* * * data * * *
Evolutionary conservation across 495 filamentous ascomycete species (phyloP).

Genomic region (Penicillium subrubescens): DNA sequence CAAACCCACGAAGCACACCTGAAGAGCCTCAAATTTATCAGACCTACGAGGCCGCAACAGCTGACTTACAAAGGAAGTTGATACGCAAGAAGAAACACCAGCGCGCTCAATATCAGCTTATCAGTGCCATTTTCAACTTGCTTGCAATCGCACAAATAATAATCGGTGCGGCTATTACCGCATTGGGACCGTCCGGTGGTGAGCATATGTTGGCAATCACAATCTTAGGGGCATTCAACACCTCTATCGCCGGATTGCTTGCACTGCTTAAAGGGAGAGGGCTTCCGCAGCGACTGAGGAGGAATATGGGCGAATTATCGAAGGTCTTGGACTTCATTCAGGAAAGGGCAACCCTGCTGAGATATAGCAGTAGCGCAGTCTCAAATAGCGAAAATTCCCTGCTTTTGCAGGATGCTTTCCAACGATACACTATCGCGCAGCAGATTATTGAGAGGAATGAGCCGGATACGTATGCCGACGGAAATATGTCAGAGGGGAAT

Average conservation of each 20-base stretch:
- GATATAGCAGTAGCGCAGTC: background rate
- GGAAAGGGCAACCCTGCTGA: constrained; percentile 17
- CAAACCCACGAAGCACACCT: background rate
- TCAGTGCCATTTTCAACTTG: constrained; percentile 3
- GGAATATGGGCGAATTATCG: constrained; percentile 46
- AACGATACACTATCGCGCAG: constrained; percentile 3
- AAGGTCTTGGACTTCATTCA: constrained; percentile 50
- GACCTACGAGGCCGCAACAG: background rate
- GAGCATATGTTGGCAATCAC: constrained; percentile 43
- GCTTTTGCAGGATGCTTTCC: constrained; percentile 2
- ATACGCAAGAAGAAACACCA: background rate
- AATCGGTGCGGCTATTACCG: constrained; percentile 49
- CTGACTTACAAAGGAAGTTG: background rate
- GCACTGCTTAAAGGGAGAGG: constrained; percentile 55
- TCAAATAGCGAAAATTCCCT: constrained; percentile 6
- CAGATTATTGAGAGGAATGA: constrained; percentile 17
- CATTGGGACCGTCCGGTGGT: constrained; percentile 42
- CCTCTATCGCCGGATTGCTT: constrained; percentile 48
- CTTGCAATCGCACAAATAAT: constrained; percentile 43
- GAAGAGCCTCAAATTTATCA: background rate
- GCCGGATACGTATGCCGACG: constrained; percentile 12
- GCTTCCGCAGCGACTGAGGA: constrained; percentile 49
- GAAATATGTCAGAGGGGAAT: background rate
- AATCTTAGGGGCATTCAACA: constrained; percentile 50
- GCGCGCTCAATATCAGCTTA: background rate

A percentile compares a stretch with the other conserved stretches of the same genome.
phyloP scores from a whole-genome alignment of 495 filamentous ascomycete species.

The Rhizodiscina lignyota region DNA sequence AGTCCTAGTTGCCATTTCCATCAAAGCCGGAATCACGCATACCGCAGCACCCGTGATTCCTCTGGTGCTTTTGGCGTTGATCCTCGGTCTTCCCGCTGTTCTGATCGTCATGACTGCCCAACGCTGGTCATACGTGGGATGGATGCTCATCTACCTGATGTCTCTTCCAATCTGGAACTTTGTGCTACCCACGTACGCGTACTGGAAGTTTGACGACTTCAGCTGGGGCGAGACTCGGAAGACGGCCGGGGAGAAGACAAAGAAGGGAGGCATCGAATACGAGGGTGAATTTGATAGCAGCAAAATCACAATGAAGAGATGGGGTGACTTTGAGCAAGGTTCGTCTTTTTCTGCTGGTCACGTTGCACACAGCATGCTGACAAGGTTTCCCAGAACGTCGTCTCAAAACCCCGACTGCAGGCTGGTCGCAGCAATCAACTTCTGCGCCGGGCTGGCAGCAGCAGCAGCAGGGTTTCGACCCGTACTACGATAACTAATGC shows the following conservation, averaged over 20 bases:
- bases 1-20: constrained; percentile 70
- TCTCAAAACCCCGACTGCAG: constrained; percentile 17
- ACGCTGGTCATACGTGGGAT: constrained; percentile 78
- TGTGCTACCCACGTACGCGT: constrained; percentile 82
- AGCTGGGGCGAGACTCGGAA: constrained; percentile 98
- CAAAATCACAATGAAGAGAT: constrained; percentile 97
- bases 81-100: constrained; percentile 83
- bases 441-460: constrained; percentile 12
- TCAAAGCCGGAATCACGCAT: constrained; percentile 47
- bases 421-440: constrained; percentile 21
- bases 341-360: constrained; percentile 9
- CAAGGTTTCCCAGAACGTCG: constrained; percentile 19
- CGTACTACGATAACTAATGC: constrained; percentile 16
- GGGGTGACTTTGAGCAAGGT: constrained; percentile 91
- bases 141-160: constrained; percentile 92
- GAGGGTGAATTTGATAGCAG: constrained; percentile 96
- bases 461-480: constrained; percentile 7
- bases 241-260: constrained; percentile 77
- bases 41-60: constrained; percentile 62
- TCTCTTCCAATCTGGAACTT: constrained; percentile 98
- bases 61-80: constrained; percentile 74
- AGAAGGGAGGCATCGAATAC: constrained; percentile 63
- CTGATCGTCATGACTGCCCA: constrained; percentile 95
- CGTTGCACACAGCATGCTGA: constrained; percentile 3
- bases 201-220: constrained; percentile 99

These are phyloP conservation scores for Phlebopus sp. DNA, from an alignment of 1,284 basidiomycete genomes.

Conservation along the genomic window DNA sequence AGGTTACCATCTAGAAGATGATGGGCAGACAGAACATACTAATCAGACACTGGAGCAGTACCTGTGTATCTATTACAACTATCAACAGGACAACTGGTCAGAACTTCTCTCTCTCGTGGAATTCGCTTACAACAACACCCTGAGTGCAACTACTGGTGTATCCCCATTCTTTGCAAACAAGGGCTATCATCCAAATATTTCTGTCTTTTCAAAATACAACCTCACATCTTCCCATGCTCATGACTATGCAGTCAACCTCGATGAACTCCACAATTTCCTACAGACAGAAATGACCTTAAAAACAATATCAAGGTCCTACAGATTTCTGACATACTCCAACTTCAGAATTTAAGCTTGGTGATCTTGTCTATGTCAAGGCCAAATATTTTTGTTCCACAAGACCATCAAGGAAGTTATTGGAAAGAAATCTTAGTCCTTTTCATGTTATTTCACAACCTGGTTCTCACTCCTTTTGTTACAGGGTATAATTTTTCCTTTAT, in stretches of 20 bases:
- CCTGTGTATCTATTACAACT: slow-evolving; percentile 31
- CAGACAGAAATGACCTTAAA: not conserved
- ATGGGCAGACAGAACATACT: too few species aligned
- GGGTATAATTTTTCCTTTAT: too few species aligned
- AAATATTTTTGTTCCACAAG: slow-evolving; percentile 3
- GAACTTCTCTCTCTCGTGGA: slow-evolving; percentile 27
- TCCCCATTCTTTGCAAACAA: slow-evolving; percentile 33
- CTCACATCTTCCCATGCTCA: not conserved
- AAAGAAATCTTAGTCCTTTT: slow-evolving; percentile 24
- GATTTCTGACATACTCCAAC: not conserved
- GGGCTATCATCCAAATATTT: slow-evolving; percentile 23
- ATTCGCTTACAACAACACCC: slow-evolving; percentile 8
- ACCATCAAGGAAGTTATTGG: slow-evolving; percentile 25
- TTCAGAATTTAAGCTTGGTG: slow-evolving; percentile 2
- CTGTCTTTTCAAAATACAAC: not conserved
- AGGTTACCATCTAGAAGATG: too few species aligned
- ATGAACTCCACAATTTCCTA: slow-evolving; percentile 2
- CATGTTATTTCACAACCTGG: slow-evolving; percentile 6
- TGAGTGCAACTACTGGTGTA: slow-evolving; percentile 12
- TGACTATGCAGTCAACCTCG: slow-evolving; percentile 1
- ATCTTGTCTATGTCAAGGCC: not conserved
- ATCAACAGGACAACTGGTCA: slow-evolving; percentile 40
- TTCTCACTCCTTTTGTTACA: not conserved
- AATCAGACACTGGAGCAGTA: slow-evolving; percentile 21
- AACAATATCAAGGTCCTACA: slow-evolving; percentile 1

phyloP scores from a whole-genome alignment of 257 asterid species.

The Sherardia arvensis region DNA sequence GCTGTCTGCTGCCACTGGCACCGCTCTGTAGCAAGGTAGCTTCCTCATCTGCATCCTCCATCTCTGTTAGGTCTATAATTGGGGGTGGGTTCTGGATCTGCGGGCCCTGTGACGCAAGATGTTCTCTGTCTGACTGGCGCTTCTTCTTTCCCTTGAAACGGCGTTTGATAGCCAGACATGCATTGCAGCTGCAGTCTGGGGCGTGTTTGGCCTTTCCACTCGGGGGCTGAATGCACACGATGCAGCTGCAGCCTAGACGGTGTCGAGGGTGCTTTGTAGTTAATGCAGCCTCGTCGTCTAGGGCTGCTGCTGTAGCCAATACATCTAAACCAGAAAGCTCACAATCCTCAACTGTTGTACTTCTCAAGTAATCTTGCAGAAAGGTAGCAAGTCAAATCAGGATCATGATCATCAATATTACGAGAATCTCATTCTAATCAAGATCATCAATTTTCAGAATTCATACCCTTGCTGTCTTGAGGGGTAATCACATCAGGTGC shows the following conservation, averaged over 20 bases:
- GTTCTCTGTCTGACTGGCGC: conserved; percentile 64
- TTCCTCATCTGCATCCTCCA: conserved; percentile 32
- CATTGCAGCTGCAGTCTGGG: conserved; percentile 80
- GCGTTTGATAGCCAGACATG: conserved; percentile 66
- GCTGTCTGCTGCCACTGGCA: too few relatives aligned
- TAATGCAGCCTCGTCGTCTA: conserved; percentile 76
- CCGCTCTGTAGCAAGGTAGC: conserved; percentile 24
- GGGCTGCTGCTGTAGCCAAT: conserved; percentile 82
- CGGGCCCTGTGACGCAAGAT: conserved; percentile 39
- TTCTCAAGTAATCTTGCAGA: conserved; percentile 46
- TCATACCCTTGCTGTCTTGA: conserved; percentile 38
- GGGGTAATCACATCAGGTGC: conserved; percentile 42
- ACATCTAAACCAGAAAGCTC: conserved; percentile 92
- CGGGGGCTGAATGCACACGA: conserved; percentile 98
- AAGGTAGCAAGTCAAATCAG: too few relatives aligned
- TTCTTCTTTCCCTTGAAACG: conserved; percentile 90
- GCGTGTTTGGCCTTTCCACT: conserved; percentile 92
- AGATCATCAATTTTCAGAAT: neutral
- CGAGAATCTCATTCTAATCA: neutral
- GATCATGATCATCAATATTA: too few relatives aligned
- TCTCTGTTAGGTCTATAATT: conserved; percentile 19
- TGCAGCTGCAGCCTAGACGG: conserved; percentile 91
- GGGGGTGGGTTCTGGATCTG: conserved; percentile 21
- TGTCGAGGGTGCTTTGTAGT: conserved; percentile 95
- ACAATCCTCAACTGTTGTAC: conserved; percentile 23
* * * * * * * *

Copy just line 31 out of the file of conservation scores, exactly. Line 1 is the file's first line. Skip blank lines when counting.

The Rhizodiscina lignyota region DNA sequence AGTCCTAGTTGCCATTTCCATCAAAGCCGGAATCACGCATACCGCAGCACCCGTGATTCCTCTGGTGCTTTTGGCGTTGATCCTCGGTCTTCCCGCTGTTCTGATCGTCATGACTGCCCAACGCTGGTCATACGTGGGATGGATGCTCATCTACCTGATGTCTCTTCCAATCTGGAACTTTGTGCTACCCACGTACGCGTACTGGAAGTTTGACGACTTCAGCTGGGGCGAGACTCGGAAGACGGCCGGGGAGAAGACAAAGAAGGGAGGCATCGAATACGAGGGTGAATTTGATAGCAGCAAAATCACAATGAAGAGATGGGGTGACTTTGAGCAAGGTTCGTCTTTTTCTGCTGGTCACGTTGCACACAGCATGCTGACAAGGTTTCCCAGAACGTCGTCTCAAAACCCCGACTGCAGGCTGGTCGCAGCAATCAACTTCTGCGCCGGGCTGGCAGCAGCAGCAGCAGGGTTTCGACCCGTACTACGATAACTAATGC shows the following conservation, averaged over 20 bases: